Merriam-Webster's Debate Live-Tweets Prove Viewers Pay Attention To Candidates' Vocabularies

HEMPSTEAD, NY - SEPTEMBER 26: Democratic presidential nominee Hillary Clinton (R) speaks as Republican presidential nominee Donald Trump (L) listens during the Presidential Debate at Hofstra University on September 26, 2016 in Hempstead, New York. The first of four debates for the 2016 Election, three Presidential and one Vice Presidential, is moderated by NBC's Lester Holt. (Photo by Pool/Getty Images)
Source: Pool/Getty Images News/Getty Images

Plenty of media outlets fact-checked the first presidential debate between Hillary Clinton and Donald Trump on Monday night, but Merriam-Webster did things a little differently by tweeting out which words people looked up during the debate, after hearing the candidates use them.

Speech has been a huge — I'm sorry, yuuuge — topic of conversation in this election cycle. Linguists and rhetoricians have analyzed the Republican nominee's speech patterns, even to the point of determining that he speaks at a 4th grade reading level. His unique way of addressing any given issue has made for great pundit fodder.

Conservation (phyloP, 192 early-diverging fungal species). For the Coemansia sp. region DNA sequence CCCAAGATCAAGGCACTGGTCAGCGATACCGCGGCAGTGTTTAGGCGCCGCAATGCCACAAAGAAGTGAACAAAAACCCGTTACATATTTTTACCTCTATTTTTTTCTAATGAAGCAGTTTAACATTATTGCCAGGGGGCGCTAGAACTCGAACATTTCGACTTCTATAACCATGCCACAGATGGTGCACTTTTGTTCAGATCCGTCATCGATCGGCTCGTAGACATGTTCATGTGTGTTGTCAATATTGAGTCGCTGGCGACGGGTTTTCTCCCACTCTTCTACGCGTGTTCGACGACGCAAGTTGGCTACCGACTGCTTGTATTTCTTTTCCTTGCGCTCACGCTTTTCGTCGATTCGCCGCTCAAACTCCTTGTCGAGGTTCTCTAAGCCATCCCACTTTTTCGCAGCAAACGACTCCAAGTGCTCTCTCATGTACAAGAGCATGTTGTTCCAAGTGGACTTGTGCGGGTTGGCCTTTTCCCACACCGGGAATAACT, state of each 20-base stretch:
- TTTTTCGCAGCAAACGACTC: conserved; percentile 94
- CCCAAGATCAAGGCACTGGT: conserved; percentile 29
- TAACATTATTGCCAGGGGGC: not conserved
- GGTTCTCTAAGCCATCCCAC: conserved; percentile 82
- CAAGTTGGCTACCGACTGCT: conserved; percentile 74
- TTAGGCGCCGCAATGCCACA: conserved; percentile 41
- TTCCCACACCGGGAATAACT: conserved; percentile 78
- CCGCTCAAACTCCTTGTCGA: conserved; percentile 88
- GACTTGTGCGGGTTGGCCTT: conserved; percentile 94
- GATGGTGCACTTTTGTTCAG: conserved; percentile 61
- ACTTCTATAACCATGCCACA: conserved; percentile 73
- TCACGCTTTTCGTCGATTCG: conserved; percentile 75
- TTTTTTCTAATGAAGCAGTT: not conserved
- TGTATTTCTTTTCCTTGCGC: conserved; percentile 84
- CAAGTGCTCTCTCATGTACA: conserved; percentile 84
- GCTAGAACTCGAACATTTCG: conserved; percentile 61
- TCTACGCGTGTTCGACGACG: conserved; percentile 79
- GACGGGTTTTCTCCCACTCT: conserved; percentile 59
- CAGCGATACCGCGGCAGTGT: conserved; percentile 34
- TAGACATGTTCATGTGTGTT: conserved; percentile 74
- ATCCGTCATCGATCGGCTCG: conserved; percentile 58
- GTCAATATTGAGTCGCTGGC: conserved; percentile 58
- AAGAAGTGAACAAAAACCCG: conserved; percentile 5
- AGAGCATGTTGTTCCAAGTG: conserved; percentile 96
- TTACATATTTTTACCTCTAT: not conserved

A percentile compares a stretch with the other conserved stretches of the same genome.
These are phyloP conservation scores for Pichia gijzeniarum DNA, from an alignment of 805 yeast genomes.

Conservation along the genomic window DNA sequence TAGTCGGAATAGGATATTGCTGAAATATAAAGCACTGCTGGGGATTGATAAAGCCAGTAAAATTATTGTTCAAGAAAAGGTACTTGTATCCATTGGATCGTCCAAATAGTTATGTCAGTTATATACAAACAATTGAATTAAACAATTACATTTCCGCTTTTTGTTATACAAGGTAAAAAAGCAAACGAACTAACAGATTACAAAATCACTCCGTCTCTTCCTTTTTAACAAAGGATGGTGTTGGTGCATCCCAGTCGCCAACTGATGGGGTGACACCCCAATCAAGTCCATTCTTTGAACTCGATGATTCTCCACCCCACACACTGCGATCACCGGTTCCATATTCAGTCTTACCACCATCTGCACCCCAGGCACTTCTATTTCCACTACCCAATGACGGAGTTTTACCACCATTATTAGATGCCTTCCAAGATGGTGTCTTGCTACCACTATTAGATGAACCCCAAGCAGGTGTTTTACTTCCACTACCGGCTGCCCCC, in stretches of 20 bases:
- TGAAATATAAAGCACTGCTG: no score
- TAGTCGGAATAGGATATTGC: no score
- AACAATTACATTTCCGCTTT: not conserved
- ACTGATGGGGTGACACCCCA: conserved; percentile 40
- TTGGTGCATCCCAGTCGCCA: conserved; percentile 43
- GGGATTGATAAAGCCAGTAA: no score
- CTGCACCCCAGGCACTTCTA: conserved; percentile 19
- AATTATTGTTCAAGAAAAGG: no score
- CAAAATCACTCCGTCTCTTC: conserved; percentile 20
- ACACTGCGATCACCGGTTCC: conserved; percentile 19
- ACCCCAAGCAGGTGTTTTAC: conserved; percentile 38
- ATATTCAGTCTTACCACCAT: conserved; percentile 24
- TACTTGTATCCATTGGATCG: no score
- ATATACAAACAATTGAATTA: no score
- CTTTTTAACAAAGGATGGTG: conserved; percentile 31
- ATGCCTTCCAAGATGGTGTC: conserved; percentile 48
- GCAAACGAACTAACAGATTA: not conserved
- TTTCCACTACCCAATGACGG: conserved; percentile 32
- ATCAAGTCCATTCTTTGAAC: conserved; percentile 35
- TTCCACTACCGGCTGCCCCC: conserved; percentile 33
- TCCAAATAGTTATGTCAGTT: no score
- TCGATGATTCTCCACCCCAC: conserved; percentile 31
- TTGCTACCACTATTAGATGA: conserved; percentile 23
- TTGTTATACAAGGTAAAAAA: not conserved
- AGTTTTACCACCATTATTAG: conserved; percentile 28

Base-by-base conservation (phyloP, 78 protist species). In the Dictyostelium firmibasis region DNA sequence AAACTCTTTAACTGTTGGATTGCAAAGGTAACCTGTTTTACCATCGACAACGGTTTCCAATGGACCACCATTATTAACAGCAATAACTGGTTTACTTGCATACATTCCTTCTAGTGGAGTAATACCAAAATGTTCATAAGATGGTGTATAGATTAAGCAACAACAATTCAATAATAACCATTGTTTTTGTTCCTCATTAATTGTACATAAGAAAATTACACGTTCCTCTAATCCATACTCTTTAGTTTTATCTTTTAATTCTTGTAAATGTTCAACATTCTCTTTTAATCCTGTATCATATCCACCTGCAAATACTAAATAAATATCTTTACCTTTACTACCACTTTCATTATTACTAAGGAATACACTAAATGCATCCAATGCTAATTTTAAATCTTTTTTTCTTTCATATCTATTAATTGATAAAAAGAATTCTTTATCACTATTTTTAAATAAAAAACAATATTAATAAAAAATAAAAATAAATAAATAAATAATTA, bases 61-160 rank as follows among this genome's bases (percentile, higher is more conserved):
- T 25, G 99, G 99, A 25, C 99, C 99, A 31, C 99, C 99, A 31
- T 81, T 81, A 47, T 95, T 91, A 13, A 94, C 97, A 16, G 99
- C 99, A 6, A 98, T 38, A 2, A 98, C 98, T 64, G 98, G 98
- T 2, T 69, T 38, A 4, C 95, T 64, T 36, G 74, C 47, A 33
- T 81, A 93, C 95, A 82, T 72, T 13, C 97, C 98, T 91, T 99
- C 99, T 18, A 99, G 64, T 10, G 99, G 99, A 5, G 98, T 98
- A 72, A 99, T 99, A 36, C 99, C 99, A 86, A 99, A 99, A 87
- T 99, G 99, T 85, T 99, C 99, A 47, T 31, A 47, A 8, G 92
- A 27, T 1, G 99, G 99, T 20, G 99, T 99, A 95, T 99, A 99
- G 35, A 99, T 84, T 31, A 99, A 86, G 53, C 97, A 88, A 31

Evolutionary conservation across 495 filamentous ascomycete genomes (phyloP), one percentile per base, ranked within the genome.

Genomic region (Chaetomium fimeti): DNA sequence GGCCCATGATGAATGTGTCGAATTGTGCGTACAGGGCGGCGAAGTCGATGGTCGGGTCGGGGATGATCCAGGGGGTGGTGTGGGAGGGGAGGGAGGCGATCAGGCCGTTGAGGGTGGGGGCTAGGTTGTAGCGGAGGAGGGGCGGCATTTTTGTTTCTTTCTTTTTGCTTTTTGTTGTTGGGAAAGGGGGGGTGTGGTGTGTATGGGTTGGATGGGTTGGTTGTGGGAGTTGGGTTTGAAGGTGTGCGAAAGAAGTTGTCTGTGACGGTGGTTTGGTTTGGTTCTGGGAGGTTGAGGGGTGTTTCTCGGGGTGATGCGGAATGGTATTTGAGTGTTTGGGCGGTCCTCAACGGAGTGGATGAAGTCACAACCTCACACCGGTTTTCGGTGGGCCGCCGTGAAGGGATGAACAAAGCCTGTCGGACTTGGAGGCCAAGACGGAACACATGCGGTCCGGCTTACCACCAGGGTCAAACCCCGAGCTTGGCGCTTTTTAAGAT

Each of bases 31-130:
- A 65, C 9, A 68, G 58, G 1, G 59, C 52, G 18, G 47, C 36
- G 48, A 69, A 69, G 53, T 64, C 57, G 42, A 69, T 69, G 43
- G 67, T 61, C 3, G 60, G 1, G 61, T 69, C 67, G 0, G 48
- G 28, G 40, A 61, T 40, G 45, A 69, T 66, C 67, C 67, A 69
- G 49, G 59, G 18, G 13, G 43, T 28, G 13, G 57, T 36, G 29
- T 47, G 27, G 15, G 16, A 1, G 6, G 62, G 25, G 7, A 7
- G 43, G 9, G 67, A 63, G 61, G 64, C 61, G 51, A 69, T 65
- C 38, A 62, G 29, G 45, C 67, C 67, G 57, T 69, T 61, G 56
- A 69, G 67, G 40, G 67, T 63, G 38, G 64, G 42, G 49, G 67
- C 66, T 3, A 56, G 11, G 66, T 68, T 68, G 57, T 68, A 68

Criticism of Clinton's speech has had very little to do with what she says. Instead, detractors focus on her supposedly loud and shrill tone, and Stockton University professor Amee Shah notes that the cleanness of the Democratic candidate's accent could be to blame for some of the gendered flack she takes.

So it may surprise you to learn that Trump was responsible for many of the words debate watchers looked up on Monday evening. Words like "braggadocio" and "bigly" prompted viewers to ask Merriam-Webster for advice. Incidentally, "bigly" has spawned a debate of its own, over whether Trump actually said "big league" instead. Both are real dictionary entries, however.

Here are the words everyone was searching for during the debate, according to Merriam-Webster.

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